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Why Unstructured Interviews are Often Invalid and Unreliable Selection Tools

To begin with, it should be noted that interview is one of the oldest and most widely used methods of obtaining information about people. During the interview, interviewer receives information by asking the interviewee some questions and analyzing his answers. The interviewer and the respondent are engaged in dialogue face to face, trying to achieve a specific result.

Typically, an interview for a job assesses the personality traits, needed in a certain activity. With all the diversity, the interview can be divided into structured or unstructured form. During structured interview, questions are carefully and skillfully formulated and arranged in certain order. The diagram of the structured interview illustrates, for example, a pre-defined sequence of questions: “How long have you been married?”, “How many children do you have?”, “Do you think that children should be allowed to do whatever they want? “,” If you had a child, teenager, would you have allowed him or her to quit school and go to work on a part-time?”. It can be seen that the most personal questions, which contain a potential threat are asked at the end. The sense of such strategy lies in presenting at first general and innocuous questions and preparation the ground for more intimate information, which is made possible by a sense of confidence to the interviewer, while respondent has arisen at the beginning of the conversation. In turn, during an unstructured interview, the questions are structured so, that the respondent has remained a certain freedom in the responses. The interviewer can observe: “Do you feel that your spouse really humiliates you?” or, “It must be very difficult experience”. The respondent chooses how he wants to answer such questions.

As a fact, interview, when it is conducted by an experienced interviewer, may provide extremely useful information about the identity of the individual and his life situation. Ability to effective communication with others, leadership skills, level of anxiety, future plans and job satisfaction – these are just some examples of information that can be obtained from the successfully conducted interview. At the same time, during unstructured interview, when respondents are free to choose what to tell about their past and present, and have the opportunity to move from one question to another without restrictions, can occur problems with reliability and validity of the interview. It should be mentioned that structuring issues – are one of the ways to improve the reliability and validity of information, obtained during interviews. As it was already noted, the method of interview can be a rich source of information about the individual. However, the interpretation of these data is highly subjective, and it may affect preferences of the interviewer. In addition, the identity of the interviewer may affect discreetly how open and honest will be the respondent during the interview. It is essential to note that with the last factor there is related possible concealment and distortion of vital information. As a fact, structured interviews allow people to obtain more reliable and valid information, that is why structured interviews are one of the basic and necessary methods to assess personality. On the contrary, unstructured interviews are often invalid and unreliable selection tools in comparison with structured interviews.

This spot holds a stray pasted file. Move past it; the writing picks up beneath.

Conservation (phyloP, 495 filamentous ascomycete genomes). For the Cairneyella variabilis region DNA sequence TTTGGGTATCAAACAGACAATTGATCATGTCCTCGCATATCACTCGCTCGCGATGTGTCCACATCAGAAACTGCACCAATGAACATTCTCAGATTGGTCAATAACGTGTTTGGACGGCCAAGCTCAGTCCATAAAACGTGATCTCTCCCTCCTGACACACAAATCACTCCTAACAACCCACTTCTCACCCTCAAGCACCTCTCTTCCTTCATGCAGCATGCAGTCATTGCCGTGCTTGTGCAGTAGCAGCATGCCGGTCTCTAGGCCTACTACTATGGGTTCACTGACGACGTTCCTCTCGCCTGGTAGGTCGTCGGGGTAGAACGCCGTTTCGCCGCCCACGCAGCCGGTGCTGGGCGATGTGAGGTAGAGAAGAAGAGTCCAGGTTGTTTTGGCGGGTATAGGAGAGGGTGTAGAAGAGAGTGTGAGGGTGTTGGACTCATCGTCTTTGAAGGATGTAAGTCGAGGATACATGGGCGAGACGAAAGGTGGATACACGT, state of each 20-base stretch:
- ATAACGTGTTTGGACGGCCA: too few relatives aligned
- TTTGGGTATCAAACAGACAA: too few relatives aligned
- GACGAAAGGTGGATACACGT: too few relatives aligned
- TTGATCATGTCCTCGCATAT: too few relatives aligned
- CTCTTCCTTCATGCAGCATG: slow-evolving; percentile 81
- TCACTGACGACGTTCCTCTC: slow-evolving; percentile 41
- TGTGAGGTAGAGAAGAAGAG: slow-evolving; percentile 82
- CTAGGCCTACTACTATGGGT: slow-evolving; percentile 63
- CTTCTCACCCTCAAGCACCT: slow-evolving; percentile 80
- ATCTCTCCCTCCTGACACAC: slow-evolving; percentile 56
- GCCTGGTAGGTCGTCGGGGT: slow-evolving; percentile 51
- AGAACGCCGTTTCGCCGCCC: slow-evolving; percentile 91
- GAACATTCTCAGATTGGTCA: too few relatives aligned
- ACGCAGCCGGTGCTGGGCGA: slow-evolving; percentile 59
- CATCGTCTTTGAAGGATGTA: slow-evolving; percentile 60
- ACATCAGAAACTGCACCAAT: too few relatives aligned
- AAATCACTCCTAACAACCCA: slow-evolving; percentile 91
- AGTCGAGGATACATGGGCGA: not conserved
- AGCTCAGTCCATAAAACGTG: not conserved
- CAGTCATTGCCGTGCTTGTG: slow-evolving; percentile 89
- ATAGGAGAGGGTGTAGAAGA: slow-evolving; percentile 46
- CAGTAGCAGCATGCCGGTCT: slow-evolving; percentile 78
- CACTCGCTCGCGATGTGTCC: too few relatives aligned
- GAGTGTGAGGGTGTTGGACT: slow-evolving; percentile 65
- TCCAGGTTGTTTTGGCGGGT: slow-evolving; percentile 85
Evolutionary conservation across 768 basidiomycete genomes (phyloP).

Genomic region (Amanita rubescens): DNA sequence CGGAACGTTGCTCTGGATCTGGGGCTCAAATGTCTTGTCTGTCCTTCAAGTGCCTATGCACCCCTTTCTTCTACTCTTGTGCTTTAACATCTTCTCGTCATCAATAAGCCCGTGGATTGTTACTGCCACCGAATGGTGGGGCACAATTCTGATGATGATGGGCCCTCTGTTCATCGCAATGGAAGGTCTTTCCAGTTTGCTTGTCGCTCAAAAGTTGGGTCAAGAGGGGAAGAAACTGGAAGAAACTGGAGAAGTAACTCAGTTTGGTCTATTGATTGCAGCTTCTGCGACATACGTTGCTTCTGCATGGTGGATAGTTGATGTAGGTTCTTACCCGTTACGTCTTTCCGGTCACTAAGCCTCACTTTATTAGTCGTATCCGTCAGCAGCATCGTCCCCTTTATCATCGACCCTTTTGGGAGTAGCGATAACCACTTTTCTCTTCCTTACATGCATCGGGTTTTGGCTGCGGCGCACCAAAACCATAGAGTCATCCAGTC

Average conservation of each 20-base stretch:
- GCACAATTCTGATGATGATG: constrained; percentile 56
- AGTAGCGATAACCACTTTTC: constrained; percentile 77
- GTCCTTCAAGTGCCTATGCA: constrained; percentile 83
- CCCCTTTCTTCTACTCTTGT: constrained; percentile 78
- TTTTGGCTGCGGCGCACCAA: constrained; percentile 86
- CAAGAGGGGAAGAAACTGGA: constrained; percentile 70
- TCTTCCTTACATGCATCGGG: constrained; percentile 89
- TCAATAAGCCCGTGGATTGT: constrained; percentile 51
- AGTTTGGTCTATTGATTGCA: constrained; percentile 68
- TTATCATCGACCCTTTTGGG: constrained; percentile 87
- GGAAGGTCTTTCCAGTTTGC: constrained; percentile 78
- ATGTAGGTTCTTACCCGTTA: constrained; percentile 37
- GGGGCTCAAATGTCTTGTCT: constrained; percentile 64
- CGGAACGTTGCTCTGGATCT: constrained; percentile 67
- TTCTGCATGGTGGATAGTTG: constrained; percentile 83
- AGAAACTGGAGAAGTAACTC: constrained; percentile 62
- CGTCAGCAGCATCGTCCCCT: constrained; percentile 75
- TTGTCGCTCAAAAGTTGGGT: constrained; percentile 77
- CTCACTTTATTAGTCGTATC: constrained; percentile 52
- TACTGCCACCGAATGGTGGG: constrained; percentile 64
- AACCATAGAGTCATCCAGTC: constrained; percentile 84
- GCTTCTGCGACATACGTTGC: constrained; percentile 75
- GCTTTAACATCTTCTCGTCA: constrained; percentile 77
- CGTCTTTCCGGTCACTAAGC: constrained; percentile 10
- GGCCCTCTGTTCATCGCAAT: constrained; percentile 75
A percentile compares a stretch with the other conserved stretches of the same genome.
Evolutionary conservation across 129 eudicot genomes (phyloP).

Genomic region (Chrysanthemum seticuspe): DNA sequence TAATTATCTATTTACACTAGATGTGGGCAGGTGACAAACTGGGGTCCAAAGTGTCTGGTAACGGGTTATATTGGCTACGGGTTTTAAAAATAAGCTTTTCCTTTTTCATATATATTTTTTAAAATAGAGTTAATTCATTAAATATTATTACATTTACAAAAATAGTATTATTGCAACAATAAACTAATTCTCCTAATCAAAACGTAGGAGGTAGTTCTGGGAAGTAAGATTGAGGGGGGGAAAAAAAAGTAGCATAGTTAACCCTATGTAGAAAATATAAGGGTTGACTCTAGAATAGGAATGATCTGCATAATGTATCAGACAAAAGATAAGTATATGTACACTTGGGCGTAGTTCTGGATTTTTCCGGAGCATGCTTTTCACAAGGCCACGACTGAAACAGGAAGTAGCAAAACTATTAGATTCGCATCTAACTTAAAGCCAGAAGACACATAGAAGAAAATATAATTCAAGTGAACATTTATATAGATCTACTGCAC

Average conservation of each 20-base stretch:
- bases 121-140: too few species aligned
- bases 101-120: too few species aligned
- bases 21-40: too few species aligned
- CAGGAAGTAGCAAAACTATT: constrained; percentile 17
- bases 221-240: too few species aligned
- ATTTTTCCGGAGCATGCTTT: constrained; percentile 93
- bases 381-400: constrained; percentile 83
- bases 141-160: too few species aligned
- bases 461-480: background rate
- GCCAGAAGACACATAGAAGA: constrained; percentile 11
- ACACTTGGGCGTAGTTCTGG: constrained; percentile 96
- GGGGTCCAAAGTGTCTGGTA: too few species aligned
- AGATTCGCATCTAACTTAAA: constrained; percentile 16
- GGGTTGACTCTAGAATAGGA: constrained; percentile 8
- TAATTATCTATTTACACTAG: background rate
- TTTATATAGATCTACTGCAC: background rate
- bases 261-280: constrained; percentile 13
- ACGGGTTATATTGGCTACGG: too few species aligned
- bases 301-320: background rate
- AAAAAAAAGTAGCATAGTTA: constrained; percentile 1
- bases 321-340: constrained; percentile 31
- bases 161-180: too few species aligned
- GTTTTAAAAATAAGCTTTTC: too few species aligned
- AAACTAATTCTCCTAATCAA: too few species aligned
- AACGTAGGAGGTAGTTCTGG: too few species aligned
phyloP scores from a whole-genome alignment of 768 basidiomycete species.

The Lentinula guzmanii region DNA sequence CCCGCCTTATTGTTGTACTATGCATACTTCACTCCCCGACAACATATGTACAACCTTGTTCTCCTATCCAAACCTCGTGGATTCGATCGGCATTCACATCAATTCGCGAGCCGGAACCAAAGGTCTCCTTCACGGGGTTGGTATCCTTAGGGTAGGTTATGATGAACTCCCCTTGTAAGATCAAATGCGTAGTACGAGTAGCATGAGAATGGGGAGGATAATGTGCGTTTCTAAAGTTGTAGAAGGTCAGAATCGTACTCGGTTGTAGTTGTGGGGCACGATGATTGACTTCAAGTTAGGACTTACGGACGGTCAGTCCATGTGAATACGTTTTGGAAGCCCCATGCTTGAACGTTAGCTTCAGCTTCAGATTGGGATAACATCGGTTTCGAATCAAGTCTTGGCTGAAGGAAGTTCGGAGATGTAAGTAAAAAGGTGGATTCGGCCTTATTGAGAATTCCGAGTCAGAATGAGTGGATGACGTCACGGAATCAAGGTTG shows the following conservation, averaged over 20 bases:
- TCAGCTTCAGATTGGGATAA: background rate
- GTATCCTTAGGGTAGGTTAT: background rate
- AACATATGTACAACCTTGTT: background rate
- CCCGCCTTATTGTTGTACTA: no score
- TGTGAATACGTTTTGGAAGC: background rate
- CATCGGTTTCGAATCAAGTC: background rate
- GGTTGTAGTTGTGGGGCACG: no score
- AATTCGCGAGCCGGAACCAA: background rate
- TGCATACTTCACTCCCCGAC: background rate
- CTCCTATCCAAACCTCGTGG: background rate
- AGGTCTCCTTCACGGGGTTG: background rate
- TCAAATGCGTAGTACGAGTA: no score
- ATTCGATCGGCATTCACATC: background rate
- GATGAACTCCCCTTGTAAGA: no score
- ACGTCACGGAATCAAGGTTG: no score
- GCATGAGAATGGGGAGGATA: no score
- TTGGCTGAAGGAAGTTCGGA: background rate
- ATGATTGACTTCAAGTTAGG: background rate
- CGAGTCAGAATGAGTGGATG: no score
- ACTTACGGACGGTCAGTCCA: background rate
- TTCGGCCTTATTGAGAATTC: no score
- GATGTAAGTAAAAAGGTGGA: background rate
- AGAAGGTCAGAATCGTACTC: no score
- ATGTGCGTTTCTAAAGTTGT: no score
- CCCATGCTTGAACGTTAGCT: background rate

References

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Chris Joseph (2011). The Advantages of Structured & Unstructured Interviews. Retrieved November 14, 2011 from http://www.ehow.com/info_11404654_advantages-structured-unstructured-interviews.html
Joy Darlington, Nancy Schuman (2011). Structured Versus Unstructured Interviews. Retrieved November 14, 2011 from http://www.netplaces.com/job-interview/traditional-interview-types/structured-versus-unstructured-interviews.htm
Nadia Santiago (2011). Interview types: Structured, semi-structured, and unstructured. Retrieved November 14, 2011 from http://www.examiner.com/scholarly-research-in-san-jose/interview-types-structured-semi-structured-and-unstructured
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Selection and Assessment: an Introduction to the Various Techniques (2011). Retrieved November 14, 2011 from http://www.unfortu.net/~rafe/links/selection.htm#2
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Using structured interviews for selecting and developing employees (2010). Retrieved November 14, 2011 from http://www.articlesbase.com/human-resources-articles/using-structured-interviews-for-selecting-and-developing-employees-3443817.html